Hemme's Blog

Stories from behind the keyboard

  • RSS
  • Twitter
  • Linkedin

In a previous post I told how I implemented a simple Mandelbrot fractal generator by using WebMatrix. At last the page is accessible to everyone at http://www.hemme.somee.com/MandelPage.cshtml.

The fractal image is computed server-side by a razor C# script. The computation is fired directly by a standard HTTP request (no JSON, just an old- plain-GET-url) like the following one
(you can read more about the interior of Get.cshtml in my previous post):

domain/Mandelbrot/Get.cshtml/Mandelbrot/Get.cshtml
   ?w=470&h=350&maxiter=1000&minr=-2.2&maxr=1&mini=-1.15

After the image returns to the client, the user can zoom it with her mouse. The zoom works just like the HTML5+Javascript implementation that I described in this post. What's different here is that now the page must load a new image from the server, GETting a new URL (instead of computing the image client-side using javascript code). This task is easily accomplished with the help of a JQuery instruction. Actually, the following code registers an handler for the mouse click on the image; the mouse coordinates are then converted in the complex plane and the vertices of the zoomed region are written in the querystring of the new HREF of the image [1]. At this point the HREF attribute is rewritten and the browser reloads the image (that will be computed by the razor server script).

$("#mandel").click(function (e) {
    
     var x = e.pageX - this.offsetLeft;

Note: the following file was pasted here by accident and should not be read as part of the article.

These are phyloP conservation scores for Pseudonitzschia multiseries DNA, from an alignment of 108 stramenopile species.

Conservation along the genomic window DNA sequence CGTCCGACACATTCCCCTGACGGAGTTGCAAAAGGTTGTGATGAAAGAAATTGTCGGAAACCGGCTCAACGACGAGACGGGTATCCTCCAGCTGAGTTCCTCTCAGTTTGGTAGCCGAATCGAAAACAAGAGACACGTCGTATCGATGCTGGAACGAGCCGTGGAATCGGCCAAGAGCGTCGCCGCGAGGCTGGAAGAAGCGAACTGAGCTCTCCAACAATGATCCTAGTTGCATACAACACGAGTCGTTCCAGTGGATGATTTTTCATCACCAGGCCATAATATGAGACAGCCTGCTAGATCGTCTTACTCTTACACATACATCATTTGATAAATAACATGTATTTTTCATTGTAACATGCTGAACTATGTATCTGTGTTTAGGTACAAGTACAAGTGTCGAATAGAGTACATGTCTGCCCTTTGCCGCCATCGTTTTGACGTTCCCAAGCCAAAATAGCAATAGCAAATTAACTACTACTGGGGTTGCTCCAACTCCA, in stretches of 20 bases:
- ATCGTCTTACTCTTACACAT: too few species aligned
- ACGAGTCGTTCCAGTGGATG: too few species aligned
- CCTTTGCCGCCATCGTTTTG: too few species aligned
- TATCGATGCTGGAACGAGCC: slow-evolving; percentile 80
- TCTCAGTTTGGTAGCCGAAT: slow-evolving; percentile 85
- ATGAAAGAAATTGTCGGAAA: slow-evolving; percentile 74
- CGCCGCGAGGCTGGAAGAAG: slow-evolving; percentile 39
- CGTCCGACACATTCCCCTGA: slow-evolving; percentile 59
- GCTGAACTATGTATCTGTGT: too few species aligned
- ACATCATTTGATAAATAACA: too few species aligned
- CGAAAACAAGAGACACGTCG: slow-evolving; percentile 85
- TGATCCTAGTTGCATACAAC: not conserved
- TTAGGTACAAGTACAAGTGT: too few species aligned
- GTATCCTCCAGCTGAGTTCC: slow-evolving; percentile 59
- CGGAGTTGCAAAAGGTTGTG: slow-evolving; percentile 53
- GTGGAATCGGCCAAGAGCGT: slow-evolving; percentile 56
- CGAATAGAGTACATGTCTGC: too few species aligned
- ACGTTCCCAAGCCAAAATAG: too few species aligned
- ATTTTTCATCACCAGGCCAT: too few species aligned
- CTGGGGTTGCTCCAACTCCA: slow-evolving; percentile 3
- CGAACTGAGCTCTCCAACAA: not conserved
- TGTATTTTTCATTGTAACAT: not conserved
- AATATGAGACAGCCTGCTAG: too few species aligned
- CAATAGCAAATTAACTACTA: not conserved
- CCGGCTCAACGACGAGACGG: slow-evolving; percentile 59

var y = e.pageY - this.offsetTop;
    
    $("#spinwheel").css("visibility","visible");

     var halfdeltare = (Mr - mr)/(zoom * 2.0);
     var halfdeltaim = (Mi - mi)/(zoom * 2.0);

     var refac = (Mr - mr) / (w - 1);
     var imfac = (Mi - mi) / (h - 1);
     minre = mr + x * refac - halfdeltare;
     minim = mi + (@h - y) * imfac - halfdeltaim;
     maxre = minre + 2*halfdeltare;
     maxim = minim + 2*halfdeltaim;
    
    $("#mandel img").attr("src","@(Html.Raw(Href("~/Mandelbrot/Get.cshtml")+"?w="+w+"&h="+h))&maxiter="+(maxiter *= 1.5)+"&minr="+minre+"&maxr="+maxre+"&mini="+minim);
    
    mr = minre;
    Mr = maxre;
    mi = minim;
    Mi = maxim;
    
})

The code contains some razor syntax (basically, every identifier starting with '@') since I cut'n'pasted it from the CSHTML source file.

Happy programming!

[1] Note how the region is described by only three numbers, minr, mini and maxr, since the fourth (maxi) can be deduced by the former.

No comments: